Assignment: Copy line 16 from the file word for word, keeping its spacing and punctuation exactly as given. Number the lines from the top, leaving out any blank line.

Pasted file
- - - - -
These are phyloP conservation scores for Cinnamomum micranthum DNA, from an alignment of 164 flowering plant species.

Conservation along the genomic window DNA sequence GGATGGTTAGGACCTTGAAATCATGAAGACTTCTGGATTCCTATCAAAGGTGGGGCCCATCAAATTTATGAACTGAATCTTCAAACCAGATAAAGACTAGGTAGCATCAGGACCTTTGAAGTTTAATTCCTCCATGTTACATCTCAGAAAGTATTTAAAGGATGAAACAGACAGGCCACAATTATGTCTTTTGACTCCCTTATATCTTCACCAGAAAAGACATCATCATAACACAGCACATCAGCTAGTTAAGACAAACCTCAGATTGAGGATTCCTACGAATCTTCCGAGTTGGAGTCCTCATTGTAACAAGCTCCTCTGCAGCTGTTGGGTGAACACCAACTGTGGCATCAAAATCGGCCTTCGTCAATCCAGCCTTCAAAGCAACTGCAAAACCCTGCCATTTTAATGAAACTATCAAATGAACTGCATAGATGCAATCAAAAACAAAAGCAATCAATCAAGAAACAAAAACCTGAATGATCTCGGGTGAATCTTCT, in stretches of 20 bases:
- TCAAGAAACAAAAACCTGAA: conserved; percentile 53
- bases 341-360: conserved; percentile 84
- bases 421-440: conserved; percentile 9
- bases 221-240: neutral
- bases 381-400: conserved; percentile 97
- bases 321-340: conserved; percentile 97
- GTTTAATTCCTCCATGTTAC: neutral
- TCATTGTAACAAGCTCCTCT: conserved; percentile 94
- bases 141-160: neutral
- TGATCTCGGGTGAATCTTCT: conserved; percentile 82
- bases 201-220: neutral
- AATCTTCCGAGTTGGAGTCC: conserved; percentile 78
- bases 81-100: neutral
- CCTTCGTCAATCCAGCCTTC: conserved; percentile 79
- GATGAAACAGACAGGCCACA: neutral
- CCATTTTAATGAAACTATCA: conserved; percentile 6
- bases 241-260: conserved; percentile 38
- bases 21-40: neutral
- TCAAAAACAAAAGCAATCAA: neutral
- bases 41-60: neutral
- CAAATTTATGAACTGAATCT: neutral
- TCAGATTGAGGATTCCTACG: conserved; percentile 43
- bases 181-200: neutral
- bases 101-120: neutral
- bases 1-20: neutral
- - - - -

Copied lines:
- CCTTCGTCAATCCAGCCTTC: conserved; percentile 79